Synthese

, Volume 88, Issue 2, pp 201–228 | Cite as

Mathematics, science and ontology

  • Thomas Tymoczko
Article

Abstract

According to quasi-empiricism, mathematics is very like a branch of natural science. But if mathematics is like a branch of science, and science studies real objects, then mathematics should study real objects. Thus a quasi-empirical account of mathematics must answer the old epistemological question: How is knowledge of abstract objects possible? This paper attempts to show how it is possible.

The second section examines the problem as it was posed by Benacerraf in ‘Mathematical Truth’ and the next section presents a way of looking at abstract objects that purports to demythologize them. In particular, it shows how we can have empirical knowledge of various abstract objects and even how we might causally interact with them.

Finally, I argue that all objects are abstract objects. Abstract objects should be viewed as the most general class of objects. The arguments derive from Quine. If all objects are abstract, and if we can have knowledge of any objects, then we can have knowledge of abstract objects and the question of mathematical knowledge is solved. A strict adherence to Quine's philosophy leads to a curious combination of the Platonism of Frege with the empiricism of Mill.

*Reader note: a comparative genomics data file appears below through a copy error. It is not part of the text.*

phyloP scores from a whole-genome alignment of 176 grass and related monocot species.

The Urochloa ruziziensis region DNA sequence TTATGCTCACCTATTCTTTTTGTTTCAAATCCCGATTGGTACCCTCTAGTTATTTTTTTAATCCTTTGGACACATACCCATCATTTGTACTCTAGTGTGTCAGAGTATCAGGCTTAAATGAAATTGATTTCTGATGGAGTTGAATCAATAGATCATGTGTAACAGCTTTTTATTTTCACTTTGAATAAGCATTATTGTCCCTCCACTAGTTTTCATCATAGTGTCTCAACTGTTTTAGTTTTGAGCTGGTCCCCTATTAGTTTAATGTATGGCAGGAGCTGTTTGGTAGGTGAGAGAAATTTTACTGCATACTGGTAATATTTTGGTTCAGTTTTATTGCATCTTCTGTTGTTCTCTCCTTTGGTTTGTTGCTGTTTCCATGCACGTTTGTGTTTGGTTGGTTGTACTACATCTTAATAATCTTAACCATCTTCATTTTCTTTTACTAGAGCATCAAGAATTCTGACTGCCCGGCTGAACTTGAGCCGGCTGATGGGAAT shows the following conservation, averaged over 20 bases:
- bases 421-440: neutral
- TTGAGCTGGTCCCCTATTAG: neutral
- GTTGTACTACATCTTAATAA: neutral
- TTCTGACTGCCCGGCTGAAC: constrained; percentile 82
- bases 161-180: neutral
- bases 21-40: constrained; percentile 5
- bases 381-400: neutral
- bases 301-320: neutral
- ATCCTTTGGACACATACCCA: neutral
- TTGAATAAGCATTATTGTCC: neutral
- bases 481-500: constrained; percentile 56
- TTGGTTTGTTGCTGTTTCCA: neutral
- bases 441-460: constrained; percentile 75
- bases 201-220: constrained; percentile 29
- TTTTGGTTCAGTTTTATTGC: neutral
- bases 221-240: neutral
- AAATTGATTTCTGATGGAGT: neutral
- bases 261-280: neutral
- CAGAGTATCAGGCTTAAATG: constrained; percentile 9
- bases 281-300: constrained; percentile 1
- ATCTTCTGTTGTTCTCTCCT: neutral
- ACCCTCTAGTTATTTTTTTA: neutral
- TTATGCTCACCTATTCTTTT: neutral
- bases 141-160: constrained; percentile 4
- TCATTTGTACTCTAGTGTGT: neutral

Keywords

Natural Science General Class Science Study Abstract Object Mathematical Knowledge 

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Copyright information

© Kluwer Academic Publishers 1991

Authors and Affiliations

  • Thomas Tymoczko
    • 1
  1. 1.Dept. of Philosophy Wright HallSmith CollegeNorthamptonUSA

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